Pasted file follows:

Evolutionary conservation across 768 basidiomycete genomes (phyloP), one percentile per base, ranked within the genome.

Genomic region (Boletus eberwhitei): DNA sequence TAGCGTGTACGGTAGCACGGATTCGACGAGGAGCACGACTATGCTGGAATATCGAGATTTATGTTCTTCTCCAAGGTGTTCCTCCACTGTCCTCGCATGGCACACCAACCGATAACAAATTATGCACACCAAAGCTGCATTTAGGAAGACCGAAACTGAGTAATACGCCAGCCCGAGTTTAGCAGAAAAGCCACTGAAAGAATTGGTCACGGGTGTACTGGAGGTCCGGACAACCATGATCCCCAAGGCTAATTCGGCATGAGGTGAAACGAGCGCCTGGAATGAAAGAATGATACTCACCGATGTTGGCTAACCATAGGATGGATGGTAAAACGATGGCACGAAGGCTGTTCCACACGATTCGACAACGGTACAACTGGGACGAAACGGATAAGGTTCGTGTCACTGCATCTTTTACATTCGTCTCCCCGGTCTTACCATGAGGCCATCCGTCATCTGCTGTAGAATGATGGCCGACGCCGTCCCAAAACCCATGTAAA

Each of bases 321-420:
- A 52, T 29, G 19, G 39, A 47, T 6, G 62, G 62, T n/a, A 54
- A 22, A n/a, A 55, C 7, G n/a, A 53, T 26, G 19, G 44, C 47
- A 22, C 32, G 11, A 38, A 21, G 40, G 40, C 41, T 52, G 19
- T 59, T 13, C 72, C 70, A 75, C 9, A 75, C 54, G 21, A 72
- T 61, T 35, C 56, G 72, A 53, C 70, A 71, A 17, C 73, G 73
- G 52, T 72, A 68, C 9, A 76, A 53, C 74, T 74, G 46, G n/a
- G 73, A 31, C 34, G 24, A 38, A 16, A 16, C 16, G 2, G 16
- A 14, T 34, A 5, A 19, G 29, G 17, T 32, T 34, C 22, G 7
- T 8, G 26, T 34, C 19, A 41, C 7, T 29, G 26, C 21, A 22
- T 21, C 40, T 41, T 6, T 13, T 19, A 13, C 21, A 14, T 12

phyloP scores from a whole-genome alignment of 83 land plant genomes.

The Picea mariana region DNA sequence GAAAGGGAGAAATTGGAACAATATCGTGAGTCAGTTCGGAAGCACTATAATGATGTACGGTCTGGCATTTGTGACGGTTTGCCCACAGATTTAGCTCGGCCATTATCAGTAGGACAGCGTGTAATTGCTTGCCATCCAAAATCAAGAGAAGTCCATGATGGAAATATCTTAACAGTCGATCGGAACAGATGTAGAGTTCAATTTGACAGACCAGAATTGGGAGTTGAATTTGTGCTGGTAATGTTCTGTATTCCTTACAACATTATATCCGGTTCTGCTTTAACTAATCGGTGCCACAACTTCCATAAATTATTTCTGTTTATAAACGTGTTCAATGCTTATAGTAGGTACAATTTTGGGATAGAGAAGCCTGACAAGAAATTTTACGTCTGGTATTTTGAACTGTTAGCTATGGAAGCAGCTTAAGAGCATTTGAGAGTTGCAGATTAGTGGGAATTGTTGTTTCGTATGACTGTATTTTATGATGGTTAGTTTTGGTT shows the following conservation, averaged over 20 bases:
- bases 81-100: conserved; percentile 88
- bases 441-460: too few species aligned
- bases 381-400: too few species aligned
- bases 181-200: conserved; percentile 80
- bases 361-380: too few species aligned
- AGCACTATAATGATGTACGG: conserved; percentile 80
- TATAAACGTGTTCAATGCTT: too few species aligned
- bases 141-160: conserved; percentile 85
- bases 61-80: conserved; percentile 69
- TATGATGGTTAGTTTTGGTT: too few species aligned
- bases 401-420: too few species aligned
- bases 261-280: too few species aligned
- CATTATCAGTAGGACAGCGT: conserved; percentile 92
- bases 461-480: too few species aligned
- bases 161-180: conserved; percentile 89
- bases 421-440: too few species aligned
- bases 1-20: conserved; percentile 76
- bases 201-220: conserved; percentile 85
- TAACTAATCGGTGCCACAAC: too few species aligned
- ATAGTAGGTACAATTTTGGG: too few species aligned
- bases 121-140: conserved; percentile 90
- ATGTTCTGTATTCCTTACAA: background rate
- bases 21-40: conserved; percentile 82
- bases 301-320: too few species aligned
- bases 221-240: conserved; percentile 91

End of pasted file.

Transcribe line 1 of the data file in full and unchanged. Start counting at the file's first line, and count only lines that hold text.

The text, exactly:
Evolutionary conservation across 768 basidiomycete genomes (phyloP), one percentile per base, ranked within the genome.